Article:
Feb. 2011 Computer Architecture, Memory System Design

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Feb. 2011 Computer Architecture, Memory System Design




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Presentations text content in Feb. 2011 Computer Architecture, Memory System Design

Slide1

Feb. 2011

Computer Architecture, Memory System Design

Slide 1

Part VMemory System Design

Slide2

Feb. 2011

Computer Architecture, Memory System Design

Slide 2

About This PresentationThis presentation is intended to support the use of the textbook

Computer Architecture: From

Microprocessors

to Supercomputers

, Oxford University Press, 2005, ISBN 0-19-515455-X. It is updated regularly by the author as part of his teaching of the upper-division course ECE 154, Introduction to Computer Architecture, at the University of California, Santa Barbara. Instructors can use these slides freely in classroom teaching and for other educational purposes. Any other use is strictly prohibited. © Behrooz Parhami

Edition

Released

Revised

Revised

Revised

Revised

First

July 2003

July 2004

July 2005

Mar. 2006

Mar. 2007

Mar. 2008

Feb. 2009

Feb. 2011

Slide3

Feb. 2011

Computer Architecture, Memory System Design

Slide 3

V Memory System DesignTopics in This Part

Chapter 17 Main Memory Concepts

Chapter 18 Cache Memory Organization

Chapter 19 Mass Memory Concepts

Chapter 20 Virtual Memory and Paging

Design problem – We want a memory unit that:

Can keep up with the CPU’s processing speed

Has enough capacity for programs and data

Is inexpensive, reliable, and energy-efficient

Slide4

Feb. 2011

Computer Architecture, Memory System Design

Slide 4

17 Main Memory Concepts Technologies & organizations for computer’s main memory

SRAM (cache), DRAM (main), and flash (nonvolatile) Interleaving & pipelining to get around “memory wall”

Topics in This Chapter

17.1 Memory Structure and SRAM

17.2 DRAM and Refresh Cycles

17.3 Hitting the Memory Wall

17.4 Interleaved and Pipelined Memory

17.5 Nonvolatile Memory

17.6 The Need for a Memory Hierarchy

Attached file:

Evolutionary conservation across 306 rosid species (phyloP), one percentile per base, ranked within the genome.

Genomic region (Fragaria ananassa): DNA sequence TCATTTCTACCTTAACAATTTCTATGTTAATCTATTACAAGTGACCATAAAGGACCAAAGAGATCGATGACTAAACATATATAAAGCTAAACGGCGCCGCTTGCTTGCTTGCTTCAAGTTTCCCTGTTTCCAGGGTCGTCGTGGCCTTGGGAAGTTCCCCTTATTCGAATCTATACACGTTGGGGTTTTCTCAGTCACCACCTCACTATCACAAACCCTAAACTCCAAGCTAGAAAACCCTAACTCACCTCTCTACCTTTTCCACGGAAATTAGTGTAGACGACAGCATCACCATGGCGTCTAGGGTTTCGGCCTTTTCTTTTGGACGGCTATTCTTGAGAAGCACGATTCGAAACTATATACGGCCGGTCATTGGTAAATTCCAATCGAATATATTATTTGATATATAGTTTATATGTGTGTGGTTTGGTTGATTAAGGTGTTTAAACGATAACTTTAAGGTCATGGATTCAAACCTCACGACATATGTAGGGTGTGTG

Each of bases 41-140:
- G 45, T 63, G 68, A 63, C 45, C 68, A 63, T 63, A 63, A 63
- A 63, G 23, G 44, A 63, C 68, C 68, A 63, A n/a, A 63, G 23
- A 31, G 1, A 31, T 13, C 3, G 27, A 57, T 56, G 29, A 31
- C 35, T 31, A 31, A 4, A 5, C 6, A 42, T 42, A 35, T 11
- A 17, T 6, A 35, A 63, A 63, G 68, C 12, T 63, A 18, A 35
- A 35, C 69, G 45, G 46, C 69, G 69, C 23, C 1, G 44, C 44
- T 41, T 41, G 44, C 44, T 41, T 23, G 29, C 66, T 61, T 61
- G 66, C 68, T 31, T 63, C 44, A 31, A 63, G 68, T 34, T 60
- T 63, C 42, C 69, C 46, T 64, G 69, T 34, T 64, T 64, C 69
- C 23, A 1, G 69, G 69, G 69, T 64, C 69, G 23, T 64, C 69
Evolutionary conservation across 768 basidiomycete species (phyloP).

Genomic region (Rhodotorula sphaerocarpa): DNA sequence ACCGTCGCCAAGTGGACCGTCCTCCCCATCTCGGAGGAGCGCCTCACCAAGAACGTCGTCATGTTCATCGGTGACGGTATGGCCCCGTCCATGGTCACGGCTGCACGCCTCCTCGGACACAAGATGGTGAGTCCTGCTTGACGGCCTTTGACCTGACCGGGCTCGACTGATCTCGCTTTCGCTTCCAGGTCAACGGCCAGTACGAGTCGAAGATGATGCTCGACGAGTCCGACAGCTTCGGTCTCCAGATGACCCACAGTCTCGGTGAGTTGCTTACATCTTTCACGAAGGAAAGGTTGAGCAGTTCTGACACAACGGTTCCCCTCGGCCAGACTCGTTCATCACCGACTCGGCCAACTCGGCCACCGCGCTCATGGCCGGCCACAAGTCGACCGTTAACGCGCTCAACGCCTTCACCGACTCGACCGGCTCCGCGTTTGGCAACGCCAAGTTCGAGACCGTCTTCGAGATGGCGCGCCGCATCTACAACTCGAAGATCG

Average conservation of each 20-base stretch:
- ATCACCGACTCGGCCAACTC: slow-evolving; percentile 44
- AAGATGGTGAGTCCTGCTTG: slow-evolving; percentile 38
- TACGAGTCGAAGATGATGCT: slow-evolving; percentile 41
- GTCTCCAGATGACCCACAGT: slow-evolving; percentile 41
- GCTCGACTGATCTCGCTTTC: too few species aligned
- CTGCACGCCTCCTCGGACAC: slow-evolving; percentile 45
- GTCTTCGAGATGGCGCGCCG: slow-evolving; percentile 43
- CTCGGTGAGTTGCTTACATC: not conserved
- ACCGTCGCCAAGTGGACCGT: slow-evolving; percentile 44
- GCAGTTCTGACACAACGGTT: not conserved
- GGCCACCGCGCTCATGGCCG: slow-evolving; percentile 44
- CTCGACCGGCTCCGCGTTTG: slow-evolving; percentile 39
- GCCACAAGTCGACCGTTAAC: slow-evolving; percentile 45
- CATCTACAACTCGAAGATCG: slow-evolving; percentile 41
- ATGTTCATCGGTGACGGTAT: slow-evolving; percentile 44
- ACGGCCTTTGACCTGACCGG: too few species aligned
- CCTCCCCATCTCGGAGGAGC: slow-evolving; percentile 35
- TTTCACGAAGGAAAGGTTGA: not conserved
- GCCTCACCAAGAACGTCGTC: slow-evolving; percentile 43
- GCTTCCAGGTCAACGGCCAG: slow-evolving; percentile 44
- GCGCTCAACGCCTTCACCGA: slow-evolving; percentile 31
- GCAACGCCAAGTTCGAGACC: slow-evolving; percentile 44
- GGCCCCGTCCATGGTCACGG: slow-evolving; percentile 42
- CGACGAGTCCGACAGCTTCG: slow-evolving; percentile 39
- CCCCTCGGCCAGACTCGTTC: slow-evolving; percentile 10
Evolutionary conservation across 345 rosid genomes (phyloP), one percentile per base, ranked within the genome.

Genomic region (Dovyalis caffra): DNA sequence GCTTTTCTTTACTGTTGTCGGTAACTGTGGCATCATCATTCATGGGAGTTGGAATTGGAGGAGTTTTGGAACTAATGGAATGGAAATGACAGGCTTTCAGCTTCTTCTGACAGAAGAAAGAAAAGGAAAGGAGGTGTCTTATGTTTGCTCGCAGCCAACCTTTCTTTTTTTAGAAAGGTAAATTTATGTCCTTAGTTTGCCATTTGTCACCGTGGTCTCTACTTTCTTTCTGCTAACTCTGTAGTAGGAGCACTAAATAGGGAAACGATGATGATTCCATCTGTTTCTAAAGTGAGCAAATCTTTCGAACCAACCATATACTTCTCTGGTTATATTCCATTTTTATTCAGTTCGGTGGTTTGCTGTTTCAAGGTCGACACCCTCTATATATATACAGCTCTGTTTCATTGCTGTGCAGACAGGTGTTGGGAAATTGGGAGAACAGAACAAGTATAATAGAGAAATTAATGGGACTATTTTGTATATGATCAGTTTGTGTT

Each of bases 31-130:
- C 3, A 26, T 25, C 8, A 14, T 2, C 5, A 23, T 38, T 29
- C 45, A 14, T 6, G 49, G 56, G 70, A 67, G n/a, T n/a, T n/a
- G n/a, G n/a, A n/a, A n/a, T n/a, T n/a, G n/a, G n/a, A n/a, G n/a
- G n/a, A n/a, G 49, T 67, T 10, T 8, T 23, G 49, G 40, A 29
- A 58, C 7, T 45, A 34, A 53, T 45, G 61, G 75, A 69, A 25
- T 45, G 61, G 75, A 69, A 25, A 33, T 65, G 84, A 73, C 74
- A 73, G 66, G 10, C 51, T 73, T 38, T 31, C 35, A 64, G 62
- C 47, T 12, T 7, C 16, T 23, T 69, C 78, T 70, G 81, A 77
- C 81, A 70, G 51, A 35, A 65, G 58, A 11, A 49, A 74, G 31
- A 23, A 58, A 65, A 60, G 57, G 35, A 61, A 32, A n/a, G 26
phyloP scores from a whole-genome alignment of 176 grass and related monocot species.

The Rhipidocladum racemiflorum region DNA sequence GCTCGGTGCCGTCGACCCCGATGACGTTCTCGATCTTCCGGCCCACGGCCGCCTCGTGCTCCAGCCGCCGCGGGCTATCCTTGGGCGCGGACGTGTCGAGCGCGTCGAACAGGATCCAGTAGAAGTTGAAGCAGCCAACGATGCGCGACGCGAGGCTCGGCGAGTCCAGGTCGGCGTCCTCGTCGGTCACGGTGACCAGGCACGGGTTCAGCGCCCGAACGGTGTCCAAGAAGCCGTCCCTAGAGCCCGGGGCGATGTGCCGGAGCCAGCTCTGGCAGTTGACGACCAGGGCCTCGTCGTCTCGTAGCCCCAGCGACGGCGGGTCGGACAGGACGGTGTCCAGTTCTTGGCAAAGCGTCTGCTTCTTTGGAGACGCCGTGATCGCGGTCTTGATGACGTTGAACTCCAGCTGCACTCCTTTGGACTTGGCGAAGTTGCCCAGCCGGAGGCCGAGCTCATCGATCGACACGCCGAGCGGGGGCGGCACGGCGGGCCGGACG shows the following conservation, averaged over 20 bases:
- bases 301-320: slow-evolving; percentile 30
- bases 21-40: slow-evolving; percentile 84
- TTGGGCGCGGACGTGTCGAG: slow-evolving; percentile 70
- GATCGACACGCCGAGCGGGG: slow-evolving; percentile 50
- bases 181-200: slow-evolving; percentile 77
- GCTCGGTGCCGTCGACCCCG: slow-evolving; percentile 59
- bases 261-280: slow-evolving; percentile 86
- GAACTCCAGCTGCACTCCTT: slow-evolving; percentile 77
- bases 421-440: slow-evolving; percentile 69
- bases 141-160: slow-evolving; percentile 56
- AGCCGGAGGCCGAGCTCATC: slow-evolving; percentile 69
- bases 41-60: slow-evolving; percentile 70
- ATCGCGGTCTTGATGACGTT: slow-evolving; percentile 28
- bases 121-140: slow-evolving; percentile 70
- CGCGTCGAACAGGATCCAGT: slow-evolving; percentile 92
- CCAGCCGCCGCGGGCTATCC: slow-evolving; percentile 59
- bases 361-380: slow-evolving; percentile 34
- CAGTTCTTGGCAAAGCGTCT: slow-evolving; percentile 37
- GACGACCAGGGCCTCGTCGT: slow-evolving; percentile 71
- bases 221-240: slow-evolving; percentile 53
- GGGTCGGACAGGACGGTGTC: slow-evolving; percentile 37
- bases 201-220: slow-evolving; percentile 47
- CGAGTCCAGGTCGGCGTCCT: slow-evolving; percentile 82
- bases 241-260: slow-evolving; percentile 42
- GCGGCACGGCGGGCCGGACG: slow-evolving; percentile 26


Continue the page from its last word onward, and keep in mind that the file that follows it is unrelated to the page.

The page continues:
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Computer Architecture, Memory System Design

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17.1 Memory Structure and SRAMFig. 17.1 Conceptual inner structure of a 2

h  g

SRAM chip and its shorthand representation.

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Feb. 2011

Computer Architecture, Memory System Design

Slide 6

Multiple-Chip SRAMFig. 17.2 Eight 128K

 8 SRAM chips forming a 256K  32 memory unit.

Slide7

Jan. 2011

Computer Architecture, Background and Motivation

Slide

7

SRAM

Figure 2.10 SRAM memory is simply a large, single-port register file.

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Feb. 2011

Computer Architecture, Memory System Design

Slide 8

17.2 DRAM and Refresh CyclesDRAM vs. SRAM Memory Cell Complexity

Fig. 17.4 Single-transistor DRAM cell, which is considerably simpler than SRAM cell, leads to dense, high-capacity DRAM memory chips.

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Feb. 2011

Computer Architecture, Memory System Design

Slide 9

Fig. 17.5 Variations in the voltage across a DRAM cell capacitor after writing a 1 and subsequent refresh operations.DRAM Refresh Cycles and Refresh Rate

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Feb. 2011

Computer Architecture, Memory System Design

Slide 10

Loss of Bandwidth to Refresh CyclesExample 17.2

A 256 Mb DRAM chip is organized as a 32M

8 memory externally and as a 16K

16K array internally. Rows must be refreshed at least once every 50

ms

to forestall data loss; refreshing a row takes 100 ns. What fraction of the total memory bandwidth is lost to refresh cycles?